The hustle and bustle of BEA stood out in dramatic contrast to the quietude of IRA. The convention floors were jam-packed; it was challenging to move up and down the aisles on Friday, especially upstairs with the adult publishers.
My first appointment was a no-show. My next appointment: also a no-show.
Sigh--that's BEA for ya. But during that time I met an sales rep from a company that makes custom maps--could be a useful contact.
Rosemary Stimola (Dianna Aston's agent) stopped by, and we chatted for a while. I showed her Sue Rama's books, as I knew she'd love Sue's art.
Janet Ginsburg (Stewart Murphy's publicity person) also stopped by. We had a long talk about her other projects (she's a freelance journalist, has a few interesting websites going).
Next, Alyssa Pusey (Charlesbridge editor) and I met up for drinks with Kara LaReau, editor at Scholastic (formerly of Candlewick). Kara was the editor of BECAUSE OF WINN DIXIE, among other fabulous books, and is a successful picture book author herself. We had a good schmooze session and caught a cab to the Copacabana for the ABC Dinner.
I caught up with various publishing friends during the cocktail hour. Ralph Masiello was our guest at the dinner table, and he was fantastic! He engaging and entertaining. He brought limited edition prints for them, walked around the table and talked and listened--really made the guests feel welcome, forging a personal connection they will remember for long time. Unlike so many personable authors, Ralph didn't make it all about him. He was a thoughtful and respectful "host." I hear we're trying to book him for NEIBA.
At dinner, I had a lovely chat with two of our guests, Ken and Mary Lou Manske from The Book Look in Stevens Point, WI. Kim (Courchesne) and I also had a chance to talk about marketing/editorial relations and various book projects; a fruitful discussion.
This was an amazing day all around. Only three of the six guests showed up for the tour of the Museum of Natural History, alas (maybe they didn't realize that it was a small event?), but those of us who were there will not soon forget it. Darrin Lunde (pronounced LUN-dee) is a fascinating person, and OK, so he happens to look like Tom Cruise. A sane, two-feet-on-the-floor, taller, much more intelligent Tom Cruise. I learned a ton about the field of mammology, about the museum, and about being a curator. We saw several specimen vaults and the library stacks where they keep the field journals of the scientists on expedition (going back a hundred years!). The museum itself is an interesting piece of architecture, and Darrin knew all the back passageways and seemed to have an access key for everything. He wanted to work at the museum since he was a little boy, and his love of his job was truly inspiring to see. He's off to Gabon later this year to do more fieldwork. What a life.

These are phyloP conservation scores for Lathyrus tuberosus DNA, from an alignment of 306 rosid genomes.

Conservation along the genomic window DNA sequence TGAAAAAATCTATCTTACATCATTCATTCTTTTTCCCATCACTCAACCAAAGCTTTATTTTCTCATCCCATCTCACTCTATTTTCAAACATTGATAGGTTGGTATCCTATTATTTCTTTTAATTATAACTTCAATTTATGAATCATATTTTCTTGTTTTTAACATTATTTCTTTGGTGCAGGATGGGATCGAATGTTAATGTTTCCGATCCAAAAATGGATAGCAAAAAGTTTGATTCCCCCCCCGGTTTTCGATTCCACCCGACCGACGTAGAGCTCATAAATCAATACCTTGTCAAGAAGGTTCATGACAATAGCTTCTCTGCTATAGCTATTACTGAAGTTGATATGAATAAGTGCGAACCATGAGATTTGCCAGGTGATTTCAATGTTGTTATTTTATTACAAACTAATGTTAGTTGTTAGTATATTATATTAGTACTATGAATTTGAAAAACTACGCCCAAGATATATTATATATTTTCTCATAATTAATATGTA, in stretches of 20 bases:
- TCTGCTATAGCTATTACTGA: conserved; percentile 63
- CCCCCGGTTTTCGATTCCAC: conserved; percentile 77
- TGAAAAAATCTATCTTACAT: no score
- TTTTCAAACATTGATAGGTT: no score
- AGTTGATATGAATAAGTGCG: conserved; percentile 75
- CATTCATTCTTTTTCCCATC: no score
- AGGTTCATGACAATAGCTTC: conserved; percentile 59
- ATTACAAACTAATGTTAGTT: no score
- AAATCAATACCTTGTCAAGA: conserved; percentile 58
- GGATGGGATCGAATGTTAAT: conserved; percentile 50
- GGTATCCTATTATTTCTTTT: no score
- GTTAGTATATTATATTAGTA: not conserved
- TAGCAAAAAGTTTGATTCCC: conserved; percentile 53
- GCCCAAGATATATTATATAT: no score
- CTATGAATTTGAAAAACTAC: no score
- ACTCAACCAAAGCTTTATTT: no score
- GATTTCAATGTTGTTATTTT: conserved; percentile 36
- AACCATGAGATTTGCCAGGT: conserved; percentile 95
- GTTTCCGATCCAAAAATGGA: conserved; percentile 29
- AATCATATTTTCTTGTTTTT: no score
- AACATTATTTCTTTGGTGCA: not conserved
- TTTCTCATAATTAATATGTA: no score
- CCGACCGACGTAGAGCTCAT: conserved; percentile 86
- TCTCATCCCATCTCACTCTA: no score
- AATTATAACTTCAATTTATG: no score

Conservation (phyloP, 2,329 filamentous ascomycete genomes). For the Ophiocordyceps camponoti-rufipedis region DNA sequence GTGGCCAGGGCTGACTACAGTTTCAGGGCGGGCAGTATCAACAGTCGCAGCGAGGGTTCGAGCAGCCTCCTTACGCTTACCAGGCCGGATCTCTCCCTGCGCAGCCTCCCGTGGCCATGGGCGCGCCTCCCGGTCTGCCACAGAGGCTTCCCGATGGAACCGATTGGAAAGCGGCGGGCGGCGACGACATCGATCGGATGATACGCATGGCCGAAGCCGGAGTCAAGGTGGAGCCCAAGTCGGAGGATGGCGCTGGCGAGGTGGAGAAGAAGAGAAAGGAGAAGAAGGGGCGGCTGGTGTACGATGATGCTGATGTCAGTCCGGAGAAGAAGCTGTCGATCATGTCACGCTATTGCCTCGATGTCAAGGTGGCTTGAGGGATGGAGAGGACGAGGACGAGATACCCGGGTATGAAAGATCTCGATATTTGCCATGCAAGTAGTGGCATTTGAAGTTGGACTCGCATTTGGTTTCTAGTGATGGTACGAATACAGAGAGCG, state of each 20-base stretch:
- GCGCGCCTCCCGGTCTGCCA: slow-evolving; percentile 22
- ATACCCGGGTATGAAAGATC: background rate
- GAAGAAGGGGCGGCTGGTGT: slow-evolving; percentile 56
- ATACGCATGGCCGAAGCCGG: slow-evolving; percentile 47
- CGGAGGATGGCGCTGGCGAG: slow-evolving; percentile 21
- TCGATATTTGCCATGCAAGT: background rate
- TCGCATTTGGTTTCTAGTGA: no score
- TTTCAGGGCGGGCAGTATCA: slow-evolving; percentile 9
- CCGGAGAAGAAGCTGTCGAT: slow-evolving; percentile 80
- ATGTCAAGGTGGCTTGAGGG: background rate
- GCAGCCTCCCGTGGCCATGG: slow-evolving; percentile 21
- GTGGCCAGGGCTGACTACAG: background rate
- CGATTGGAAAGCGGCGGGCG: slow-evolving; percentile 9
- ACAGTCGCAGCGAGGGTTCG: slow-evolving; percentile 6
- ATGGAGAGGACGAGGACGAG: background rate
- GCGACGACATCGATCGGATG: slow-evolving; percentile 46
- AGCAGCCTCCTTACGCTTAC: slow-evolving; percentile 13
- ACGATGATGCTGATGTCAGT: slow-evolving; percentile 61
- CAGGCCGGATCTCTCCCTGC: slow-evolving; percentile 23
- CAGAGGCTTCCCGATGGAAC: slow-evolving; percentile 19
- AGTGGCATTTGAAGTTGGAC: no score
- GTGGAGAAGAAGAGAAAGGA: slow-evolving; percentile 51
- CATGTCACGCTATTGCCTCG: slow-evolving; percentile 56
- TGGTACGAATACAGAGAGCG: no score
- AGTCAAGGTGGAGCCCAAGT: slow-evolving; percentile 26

I was really interested in how the Museum's work crosses so many
disciplines: lots of science, of course, but also anthropology, geography, and as Pat Wynne stressed in her portion of the talk--art. The dioramas of African animals in the first floor of the museum seemed ordinary until Pat explained how they were created and their historical significance; the room will be a named a historical landmark at some point, no doubt.
We saw elephant skulls and teeth, whale vertebrae, a crazy rodent with no face, and countless other treasures. My favorite stop on the tour was the room of the flesh-eating beetle (I'm so juvenile), used to strip the skulls and bones of specimens clean. The beetles are kept in sealed crates in a room with a strip of gooey sealant across the doorway so they don't get out.